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Calling Off Enhancements

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Contractors report commercial properties are forgoing flower rotations and small design/build improvements. By Nicole Wisniewski

Nicole Wisniewski | October 19, 2009

Hilton Head, S.C.-based The Greenery has seen enhancement work cut by 5 percent. Sterling, Va.’s Sunrise Lawn & Landscaping Services used to do $20,000 to $30,000 in enhancements annually for a condominium association that has about 70 to 80 units.

But this year, a resident who is not a professional landscape contractor, took over the job of planting annuals – and she’s starting to realize the job is too big. “She even did a lot of stone work and gravel work, but now she’s getting burnt out, and we’re stuck dealing with whatever she planted as we maintain the property,” says Joe Markell, president of the $2.5 million company.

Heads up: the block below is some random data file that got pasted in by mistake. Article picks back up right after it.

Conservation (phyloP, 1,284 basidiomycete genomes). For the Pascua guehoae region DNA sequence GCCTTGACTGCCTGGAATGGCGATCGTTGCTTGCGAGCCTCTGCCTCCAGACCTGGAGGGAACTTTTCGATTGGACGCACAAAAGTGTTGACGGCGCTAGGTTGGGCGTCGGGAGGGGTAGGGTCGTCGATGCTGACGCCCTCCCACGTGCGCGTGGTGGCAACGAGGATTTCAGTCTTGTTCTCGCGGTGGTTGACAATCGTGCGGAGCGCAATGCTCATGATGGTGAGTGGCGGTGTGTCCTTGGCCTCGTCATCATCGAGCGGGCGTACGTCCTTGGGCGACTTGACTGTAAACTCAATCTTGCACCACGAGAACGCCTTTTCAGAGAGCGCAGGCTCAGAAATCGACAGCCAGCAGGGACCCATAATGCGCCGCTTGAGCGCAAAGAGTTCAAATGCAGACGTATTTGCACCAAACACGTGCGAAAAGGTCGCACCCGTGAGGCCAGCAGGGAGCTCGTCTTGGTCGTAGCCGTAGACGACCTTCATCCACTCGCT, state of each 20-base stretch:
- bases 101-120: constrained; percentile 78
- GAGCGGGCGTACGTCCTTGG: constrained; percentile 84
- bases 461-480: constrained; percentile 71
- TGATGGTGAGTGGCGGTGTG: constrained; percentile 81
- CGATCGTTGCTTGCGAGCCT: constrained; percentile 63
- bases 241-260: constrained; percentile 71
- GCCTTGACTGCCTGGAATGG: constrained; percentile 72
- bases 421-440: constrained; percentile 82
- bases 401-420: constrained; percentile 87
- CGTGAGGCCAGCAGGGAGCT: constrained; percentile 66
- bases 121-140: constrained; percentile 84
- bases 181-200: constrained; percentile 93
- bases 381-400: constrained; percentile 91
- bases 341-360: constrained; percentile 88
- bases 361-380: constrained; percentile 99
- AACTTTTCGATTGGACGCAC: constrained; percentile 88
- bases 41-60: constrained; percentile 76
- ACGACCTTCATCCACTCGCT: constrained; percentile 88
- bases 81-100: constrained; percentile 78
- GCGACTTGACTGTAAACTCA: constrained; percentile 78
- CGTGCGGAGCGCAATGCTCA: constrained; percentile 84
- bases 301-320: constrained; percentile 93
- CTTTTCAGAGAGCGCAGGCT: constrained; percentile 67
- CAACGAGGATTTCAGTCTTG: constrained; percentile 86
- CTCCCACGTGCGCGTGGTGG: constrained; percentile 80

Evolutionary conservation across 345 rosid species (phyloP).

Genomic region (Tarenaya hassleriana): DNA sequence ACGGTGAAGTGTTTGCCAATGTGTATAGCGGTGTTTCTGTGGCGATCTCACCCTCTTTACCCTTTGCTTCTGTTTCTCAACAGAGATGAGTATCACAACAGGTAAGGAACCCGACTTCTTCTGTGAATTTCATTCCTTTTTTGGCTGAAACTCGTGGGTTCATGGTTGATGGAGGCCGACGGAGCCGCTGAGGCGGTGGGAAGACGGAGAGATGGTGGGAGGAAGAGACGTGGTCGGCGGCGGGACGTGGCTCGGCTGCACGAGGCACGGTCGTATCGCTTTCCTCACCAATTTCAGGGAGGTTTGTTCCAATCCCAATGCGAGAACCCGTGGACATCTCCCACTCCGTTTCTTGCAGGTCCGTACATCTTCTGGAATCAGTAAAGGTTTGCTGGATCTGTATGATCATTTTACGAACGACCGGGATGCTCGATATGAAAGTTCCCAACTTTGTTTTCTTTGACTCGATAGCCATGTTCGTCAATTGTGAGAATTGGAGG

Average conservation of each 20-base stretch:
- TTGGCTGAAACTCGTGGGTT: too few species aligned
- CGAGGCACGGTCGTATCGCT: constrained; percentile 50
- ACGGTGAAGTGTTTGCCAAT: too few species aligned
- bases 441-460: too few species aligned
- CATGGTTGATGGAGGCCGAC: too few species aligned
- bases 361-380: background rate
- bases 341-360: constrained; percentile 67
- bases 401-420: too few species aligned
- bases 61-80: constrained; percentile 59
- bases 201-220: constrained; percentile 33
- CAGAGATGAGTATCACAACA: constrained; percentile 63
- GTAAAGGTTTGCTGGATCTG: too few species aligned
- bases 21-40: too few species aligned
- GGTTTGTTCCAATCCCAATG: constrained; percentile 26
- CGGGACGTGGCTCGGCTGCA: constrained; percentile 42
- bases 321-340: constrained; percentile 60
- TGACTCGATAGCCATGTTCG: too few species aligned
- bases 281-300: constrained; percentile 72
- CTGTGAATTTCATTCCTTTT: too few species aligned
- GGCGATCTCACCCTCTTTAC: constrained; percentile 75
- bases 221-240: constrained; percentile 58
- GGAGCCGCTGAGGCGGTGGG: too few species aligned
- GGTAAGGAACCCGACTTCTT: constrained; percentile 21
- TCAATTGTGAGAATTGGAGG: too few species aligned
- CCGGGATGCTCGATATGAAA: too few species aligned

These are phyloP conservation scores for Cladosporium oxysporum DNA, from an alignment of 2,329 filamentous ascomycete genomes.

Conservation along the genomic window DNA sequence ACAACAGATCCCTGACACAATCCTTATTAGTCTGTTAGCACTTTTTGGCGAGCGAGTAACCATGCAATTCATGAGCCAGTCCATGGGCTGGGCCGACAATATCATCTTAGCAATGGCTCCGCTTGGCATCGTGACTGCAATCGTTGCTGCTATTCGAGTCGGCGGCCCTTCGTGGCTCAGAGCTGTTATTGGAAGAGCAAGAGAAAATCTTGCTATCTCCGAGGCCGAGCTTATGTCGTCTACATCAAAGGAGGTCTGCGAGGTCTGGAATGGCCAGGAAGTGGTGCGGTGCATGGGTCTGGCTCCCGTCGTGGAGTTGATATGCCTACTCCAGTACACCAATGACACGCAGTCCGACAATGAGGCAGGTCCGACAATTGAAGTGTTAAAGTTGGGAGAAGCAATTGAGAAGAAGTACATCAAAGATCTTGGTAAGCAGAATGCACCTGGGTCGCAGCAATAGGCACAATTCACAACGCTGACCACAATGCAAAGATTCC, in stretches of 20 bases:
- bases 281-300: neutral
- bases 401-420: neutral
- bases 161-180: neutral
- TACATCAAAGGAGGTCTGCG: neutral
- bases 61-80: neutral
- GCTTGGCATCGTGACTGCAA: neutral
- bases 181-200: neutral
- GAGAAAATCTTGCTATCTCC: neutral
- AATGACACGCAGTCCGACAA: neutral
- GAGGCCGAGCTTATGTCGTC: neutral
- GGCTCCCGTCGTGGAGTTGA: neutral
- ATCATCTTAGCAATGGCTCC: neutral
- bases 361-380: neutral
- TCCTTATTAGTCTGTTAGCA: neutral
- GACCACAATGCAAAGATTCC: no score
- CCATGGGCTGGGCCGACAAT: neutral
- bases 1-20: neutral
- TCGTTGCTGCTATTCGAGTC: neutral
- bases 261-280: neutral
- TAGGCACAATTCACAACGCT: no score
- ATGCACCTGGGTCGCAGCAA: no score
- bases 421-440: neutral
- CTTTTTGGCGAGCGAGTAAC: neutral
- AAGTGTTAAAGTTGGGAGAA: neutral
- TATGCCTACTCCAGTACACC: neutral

This is a good example of what’s happening in today’s economy concerning enhancement work, Markell says. “Though we do everything – pruning, mowing and turf care, she’s doing the flower rotations and replacements,” he explains. Maintenance is the bigger chunk of the job at $35,000 to $40,000 a year, but enhancements made up a nice additional portion. The bulk of Sunrise’s commercial business is maintenance, and enhancements have dropped about 50 percent this year.

Many contractors are reporting customers taking over this work or  avoiding it altogether.

Lee Edwards has noticed a similar trend in his market. On commercial jobs, enhancement services have been cut back about 5 percent for Hilton Head, S.C.-based The Greenery.

Some of it has to do with the current commercial market trends, says Jody O’Donnell, president of Carrollton, Texas-based LMI Landscapes. Texas “won’t be immune” from this recession, he adds, pointing out he expects more commercial properties to foreclose or default on their loans over the next 18 months.

The author is editor of Lawn & Landscape. Reach her at nwisniewski@gie.net. Chuck Bowen, associate editor, also contributed to this story.